Monday, June 24, 2013

Openings - Tension, tension, tension

Readers always want tension. Authors know that.

Opening lines were the topic of the last post. While not just one line, openings, according to feedback received, require an extended discussion and we'll bite off another chunk here. While it's hard to generalize or slice openings into neat categories, I'm going to try assuming there is but one genre, which we all know is not true.

Opening tension, what's it about?

1. Tension versus grounding.

There is a general admonition for writers to create tension in the opening. That often runs counter to grounding, which I define as giving the reader an exact time, place, and context of the action.

To be vague, often creates tension. "Don't do that," she screamed." Okay, you're grounded in that its a female. But is she really in distress, or in euphoric joy. Let's not be sexist. We don't actually know what created the comment. Sure, the word "screamed" could indicate danger. But would that be so if this speaker was in a room of numerous loud voices and she didn't wish the caterer to place the food next to the exit door. Who's in danger? The speaker? Another person? Or is her pet dog raising a leg?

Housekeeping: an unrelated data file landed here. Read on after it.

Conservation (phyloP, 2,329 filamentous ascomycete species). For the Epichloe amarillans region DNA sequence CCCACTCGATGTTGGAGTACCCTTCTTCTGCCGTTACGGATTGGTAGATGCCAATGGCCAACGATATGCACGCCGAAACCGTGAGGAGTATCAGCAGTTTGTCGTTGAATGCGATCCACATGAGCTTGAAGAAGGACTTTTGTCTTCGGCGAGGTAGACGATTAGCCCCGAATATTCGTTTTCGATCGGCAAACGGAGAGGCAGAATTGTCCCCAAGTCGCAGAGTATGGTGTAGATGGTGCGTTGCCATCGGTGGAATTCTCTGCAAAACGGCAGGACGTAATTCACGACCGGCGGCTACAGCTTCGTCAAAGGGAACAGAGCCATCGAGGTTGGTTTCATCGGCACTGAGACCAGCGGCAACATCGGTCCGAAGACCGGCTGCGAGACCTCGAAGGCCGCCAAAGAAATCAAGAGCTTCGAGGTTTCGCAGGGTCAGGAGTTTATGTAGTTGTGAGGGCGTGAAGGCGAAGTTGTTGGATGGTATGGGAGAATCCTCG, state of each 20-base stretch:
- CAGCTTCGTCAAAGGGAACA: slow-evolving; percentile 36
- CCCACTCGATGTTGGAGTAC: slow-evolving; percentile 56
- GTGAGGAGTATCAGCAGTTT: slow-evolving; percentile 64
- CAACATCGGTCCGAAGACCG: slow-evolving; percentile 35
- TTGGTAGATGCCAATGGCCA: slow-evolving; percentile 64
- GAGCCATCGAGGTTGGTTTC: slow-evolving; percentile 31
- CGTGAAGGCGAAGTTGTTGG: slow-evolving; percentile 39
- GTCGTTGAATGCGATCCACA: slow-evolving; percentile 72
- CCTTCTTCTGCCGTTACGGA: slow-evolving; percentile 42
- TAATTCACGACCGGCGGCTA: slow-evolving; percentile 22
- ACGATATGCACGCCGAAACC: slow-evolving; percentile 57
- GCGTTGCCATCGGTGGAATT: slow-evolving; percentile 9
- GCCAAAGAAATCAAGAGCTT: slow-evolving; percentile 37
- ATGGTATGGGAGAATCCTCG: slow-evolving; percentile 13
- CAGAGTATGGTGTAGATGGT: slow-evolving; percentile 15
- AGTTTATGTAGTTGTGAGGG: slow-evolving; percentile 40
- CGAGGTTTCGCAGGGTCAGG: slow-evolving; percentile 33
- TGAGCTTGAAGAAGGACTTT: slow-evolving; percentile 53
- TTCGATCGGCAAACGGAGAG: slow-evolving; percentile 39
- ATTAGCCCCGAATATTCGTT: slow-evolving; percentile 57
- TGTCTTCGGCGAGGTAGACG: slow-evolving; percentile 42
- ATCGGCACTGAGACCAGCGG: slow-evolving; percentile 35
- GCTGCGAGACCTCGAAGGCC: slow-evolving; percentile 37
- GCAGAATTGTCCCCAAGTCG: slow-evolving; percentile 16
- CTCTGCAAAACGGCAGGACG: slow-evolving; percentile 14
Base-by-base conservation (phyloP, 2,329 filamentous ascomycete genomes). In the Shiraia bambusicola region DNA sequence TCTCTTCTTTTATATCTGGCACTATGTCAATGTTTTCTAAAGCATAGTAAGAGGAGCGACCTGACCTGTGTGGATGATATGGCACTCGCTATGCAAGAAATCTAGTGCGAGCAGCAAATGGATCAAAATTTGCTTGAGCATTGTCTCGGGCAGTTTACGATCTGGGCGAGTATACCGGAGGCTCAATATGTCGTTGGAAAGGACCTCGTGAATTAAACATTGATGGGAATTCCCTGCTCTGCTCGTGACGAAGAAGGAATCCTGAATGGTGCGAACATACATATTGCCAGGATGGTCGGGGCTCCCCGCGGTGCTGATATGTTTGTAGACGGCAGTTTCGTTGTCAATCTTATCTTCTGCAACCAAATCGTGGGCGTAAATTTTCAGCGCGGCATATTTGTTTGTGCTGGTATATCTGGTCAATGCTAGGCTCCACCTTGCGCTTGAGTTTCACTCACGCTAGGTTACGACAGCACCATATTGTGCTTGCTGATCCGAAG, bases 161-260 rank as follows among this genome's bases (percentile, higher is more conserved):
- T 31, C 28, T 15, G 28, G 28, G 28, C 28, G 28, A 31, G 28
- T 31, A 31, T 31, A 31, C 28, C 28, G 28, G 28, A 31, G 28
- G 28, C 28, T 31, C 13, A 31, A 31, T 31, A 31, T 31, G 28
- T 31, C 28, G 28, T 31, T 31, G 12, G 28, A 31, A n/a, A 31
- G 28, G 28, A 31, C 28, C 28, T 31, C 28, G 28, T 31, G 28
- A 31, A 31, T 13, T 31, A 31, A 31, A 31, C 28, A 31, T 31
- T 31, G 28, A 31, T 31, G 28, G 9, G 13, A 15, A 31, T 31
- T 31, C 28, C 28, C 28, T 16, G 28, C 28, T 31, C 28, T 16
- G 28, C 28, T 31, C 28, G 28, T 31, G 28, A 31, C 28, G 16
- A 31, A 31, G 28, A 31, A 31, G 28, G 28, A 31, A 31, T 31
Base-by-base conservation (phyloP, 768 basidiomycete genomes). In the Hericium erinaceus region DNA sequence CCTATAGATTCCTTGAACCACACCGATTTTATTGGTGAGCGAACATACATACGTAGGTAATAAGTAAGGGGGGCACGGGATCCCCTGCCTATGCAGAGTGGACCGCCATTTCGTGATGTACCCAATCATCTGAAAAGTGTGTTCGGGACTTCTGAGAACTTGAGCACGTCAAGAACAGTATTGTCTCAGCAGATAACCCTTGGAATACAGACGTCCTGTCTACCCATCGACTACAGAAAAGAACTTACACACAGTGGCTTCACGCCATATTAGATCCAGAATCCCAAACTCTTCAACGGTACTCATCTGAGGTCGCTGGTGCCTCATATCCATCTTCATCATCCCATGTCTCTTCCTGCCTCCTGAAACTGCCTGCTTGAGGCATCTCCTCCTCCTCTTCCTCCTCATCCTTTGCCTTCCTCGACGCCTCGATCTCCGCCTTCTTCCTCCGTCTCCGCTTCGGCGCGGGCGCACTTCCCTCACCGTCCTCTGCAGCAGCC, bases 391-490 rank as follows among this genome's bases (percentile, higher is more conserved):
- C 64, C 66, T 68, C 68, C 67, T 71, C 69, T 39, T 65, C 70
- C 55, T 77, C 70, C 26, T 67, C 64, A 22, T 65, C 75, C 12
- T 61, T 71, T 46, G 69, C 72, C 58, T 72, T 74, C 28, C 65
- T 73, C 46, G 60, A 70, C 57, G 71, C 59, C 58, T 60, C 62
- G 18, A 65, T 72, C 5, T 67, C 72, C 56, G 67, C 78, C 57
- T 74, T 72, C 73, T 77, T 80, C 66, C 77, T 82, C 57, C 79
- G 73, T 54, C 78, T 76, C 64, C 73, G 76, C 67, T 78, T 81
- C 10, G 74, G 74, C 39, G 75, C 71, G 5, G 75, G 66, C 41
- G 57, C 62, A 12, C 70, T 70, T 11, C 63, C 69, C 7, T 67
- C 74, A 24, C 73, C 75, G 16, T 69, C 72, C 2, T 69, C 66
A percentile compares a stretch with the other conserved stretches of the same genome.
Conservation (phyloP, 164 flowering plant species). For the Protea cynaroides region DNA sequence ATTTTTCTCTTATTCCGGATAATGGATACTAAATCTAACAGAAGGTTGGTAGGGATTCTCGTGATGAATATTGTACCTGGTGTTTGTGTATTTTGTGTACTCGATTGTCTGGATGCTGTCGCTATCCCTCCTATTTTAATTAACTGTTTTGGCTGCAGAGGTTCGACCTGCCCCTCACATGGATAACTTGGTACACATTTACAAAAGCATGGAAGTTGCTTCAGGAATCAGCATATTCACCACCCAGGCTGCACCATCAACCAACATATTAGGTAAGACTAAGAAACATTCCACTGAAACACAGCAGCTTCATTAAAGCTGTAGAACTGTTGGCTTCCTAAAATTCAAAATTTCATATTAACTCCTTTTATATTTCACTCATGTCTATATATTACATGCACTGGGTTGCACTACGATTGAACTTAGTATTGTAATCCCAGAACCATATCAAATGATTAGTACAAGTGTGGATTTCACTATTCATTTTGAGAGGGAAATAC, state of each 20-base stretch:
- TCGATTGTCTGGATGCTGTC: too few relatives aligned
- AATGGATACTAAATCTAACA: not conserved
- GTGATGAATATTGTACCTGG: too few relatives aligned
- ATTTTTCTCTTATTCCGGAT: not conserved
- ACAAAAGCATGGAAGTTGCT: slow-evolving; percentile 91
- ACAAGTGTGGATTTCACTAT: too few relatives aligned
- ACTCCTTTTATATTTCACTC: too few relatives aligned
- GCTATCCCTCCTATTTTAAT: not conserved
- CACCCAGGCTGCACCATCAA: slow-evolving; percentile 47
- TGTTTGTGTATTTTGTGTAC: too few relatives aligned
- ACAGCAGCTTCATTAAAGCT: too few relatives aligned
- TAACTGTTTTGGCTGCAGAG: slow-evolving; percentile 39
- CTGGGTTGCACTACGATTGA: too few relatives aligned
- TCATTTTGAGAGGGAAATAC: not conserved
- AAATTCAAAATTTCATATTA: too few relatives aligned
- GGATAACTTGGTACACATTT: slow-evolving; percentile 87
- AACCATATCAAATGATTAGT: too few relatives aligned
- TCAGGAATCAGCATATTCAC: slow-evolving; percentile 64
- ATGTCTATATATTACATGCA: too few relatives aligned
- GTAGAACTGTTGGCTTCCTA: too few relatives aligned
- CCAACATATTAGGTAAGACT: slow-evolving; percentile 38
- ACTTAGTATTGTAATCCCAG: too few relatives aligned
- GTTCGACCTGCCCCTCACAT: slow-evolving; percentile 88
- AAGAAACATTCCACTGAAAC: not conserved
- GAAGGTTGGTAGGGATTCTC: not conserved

Many readers require to be immediately grounded, or they're flipping the story closed as a waste of their valuable time. And, who can blame them for desiring the security not to have to figure out the details of time and place. And, this knowledge can include both the physical as well as the emotional facts. Remember the cliché of: "It was a dreary and stormy night on the ............"

If you've read any of Robert Crais's best-selling novels, you'll begin with a straightforward description of characters and location, even if there's no immediate indication of conflict or tension. Obviously, that's what his readers expect and he delivers.

A descriptive on-board conversation of Sister Fidelma of Cashel sets the stage for Peter Tremayne in The Dove of Death to start the adventure with a death-defying jump into the sea and a dramatic rescue to avoid certain death.

2. Tension versus mood.